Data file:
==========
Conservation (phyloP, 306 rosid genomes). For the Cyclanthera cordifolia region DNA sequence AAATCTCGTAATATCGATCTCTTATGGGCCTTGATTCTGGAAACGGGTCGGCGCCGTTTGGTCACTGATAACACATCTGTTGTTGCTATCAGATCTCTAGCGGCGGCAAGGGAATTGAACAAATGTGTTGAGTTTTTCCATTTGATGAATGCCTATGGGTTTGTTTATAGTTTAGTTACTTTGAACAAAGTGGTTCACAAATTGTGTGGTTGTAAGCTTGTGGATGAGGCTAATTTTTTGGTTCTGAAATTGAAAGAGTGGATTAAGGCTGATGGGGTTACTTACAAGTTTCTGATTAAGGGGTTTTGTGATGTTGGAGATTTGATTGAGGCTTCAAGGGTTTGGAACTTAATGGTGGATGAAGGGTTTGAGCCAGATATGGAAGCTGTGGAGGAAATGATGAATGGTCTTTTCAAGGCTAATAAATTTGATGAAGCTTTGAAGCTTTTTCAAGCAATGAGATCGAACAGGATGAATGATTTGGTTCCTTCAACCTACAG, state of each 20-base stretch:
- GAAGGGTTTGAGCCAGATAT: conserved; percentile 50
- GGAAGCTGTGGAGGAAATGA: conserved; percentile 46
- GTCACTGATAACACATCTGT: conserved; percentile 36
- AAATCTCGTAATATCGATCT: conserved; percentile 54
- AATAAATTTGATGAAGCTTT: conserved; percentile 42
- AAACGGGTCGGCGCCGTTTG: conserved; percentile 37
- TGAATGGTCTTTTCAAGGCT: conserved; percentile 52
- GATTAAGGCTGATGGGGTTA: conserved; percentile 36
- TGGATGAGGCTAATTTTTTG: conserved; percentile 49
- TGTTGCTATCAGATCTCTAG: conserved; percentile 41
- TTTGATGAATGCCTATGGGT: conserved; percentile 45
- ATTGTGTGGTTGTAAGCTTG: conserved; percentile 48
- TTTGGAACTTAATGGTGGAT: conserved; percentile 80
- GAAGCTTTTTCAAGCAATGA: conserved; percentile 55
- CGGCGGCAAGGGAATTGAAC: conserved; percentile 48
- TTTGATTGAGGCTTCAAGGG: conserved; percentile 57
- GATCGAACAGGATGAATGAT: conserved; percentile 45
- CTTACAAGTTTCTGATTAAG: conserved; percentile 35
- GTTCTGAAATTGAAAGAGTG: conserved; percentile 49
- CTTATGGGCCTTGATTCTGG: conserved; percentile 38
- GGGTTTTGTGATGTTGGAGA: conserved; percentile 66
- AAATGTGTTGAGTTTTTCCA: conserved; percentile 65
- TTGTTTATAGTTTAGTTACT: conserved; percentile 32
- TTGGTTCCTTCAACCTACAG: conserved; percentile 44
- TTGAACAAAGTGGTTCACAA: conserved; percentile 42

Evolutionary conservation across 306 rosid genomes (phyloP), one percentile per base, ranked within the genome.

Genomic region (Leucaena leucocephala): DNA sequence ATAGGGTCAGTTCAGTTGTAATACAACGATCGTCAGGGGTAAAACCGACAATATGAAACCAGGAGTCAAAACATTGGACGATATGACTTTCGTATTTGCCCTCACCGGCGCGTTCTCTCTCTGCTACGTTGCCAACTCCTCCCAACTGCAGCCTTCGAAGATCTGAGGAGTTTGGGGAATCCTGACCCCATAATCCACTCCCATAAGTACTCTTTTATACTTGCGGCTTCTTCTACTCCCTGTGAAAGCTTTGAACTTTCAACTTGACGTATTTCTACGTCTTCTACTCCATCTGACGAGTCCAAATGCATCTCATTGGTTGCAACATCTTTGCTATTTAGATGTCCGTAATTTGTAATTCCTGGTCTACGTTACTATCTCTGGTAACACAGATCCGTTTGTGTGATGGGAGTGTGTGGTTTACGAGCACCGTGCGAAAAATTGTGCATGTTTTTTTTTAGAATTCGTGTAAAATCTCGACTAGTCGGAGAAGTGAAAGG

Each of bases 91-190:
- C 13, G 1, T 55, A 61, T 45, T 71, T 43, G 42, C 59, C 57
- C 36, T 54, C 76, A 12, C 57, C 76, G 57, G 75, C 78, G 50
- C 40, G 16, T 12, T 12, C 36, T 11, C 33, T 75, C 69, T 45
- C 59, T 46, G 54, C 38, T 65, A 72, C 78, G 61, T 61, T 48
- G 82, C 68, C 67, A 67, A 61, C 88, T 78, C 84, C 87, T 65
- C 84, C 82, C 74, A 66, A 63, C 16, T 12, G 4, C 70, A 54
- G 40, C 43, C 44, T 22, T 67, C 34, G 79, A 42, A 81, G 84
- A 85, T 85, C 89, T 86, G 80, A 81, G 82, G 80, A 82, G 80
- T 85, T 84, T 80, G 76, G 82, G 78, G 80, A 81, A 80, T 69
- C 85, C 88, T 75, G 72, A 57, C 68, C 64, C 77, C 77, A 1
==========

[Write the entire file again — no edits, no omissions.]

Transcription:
Conservation (phyloP, 306 rosid genomes). For the Cyclanthera cordifolia region DNA sequence AAATCTCGTAATATCGATCTCTTATGGGCCTTGATTCTGGAAACGGGTCGGCGCCGTTTGGTCACTGATAACACATCTGTTGTTGCTATCAGATCTCTAGCGGCGGCAAGGGAATTGAACAAATGTGTTGAGTTTTTCCATTTGATGAATGCCTATGGGTTTGTTTATAGTTTAGTTACTTTGAACAAAGTGGTTCACAAATTGTGTGGTTGTAAGCTTGTGGATGAGGCTAATTTTTTGGTTCTGAAATTGAAAGAGTGGATTAAGGCTGATGGGGTTACTTACAAGTTTCTGATTAAGGGGTTTTGTGATGTTGGAGATTTGATTGAGGCTTCAAGGGTTTGGAACTTAATGGTGGATGAAGGGTTTGAGCCAGATATGGAAGCTGTGGAGGAAATGATGAATGGTCTTTTCAAGGCTAATAAATTTGATGAAGCTTTGAAGCTTTTTCAAGCAATGAGATCGAACAGGATGAATGATTTGGTTCCTTCAACCTACAG, state of each 20-base stretch:
- GAAGGGTTTGAGCCAGATAT: conserved; percentile 50
- GGAAGCTGTGGAGGAAATGA: conserved; percentile 46
- GTCACTGATAACACATCTGT: conserved; percentile 36
- AAATCTCGTAATATCGATCT: conserved; percentile 54
- AATAAATTTGATGAAGCTTT: conserved; percentile 42
- AAACGGGTCGGCGCCGTTTG: conserved; percentile 37
- TGAATGGTCTTTTCAAGGCT: conserved; percentile 52
- GATTAAGGCTGATGGGGTTA: conserved; percentile 36
- TGGATGAGGCTAATTTTTTG: conserved; percentile 49
- TGTTGCTATCAGATCTCTAG: conserved; percentile 41
- TTTGATGAATGCCTATGGGT: conserved; percentile 45
- ATTGTGTGGTTGTAAGCTTG: conserved; percentile 48
- TTTGGAACTTAATGGTGGAT: conserved; percentile 80
- GAAGCTTTTTCAAGCAATGA: conserved; percentile 55
- CGGCGGCAAGGGAATTGAAC: conserved; percentile 48
- TTTGATTGAGGCTTCAAGGG: conserved; percentile 57
- GATCGAACAGGATGAATGAT: conserved; percentile 45
- CTTACAAGTTTCTGATTAAG: conserved; percentile 35
- GTTCTGAAATTGAAAGAGTG: conserved; percentile 49
- CTTATGGGCCTTGATTCTGG: conserved; percentile 38
- GGGTTTTGTGATGTTGGAGA: conserved; percentile 66
- AAATGTGTTGAGTTTTTCCA: conserved; percentile 65
- TTGTTTATAGTTTAGTTACT: conserved; percentile 32
- TTGGTTCCTTCAACCTACAG: conserved; percentile 44
- TTGAACAAAGTGGTTCACAA: conserved; percentile 42

Evolutionary conservation across 306 rosid genomes (phyloP), one percentile per base, ranked within the genome.

Genomic region (Leucaena leucocephala): DNA sequence ATAGGGTCAGTTCAGTTGTAATACAACGATCGTCAGGGGTAAAACCGACAATATGAAACCAGGAGTCAAAACATTGGACGATATGACTTTCGTATTTGCCCTCACCGGCGCGTTCTCTCTCTGCTACGTTGCCAACTCCTCCCAACTGCAGCCTTCGAAGATCTGAGGAGTTTGGGGAATCCTGACCCCATAATCCACTCCCATAAGTACTCTTTTATACTTGCGGCTTCTTCTACTCCCTGTGAAAGCTTTGAACTTTCAACTTGACGTATTTCTACGTCTTCTACTCCATCTGACGAGTCCAAATGCATCTCATTGGTTGCAACATCTTTGCTATTTAGATGTCCGTAATTTGTAATTCCTGGTCTACGTTACTATCTCTGGTAACACAGATCCGTTTGTGTGATGGGAGTGTGTGGTTTACGAGCACCGTGCGAAAAATTGTGCATGTTTTTTTTTAGAATTCGTGTAAAATCTCGACTAGTCGGAGAAGTGAAAGG

Each of bases 91-190:
- C 13, G 1, T 55, A 61, T 45, T 71, T 43, G 42, C 59, C 57
- C 36, T 54, C 76, A 12, C 57, C 76, G 57, G 75, C 78, G 50
- C 40, G 16, T 12, T 12, C 36, T 11, C 33, T 75, C 69, T 45
- C 59, T 46, G 54, C 38, T 65, A 72, C 78, G 61, T 61, T 48
- G 82, C 68, C 67, A 67, A 61, C 88, T 78, C 84, C 87, T 65
- C 84, C 82, C 74, A 66, A 63, C 16, T 12, G 4, C 70, A 54
- G 40, C 43, C 44, T 22, T 67, C 34, G 79, A 42, A 81, G 84
- A 85, T 85, C 89, T 86, G 80, A 81, G 82, G 80, A 82, G 80
- T 85, T 84, T 80, G 76, G 82, G 78, G 80, A 81, A 80, T 69
- C 85, C 88, T 75, G 72, A 57, C 68, C 64, C 77, C 77, A 1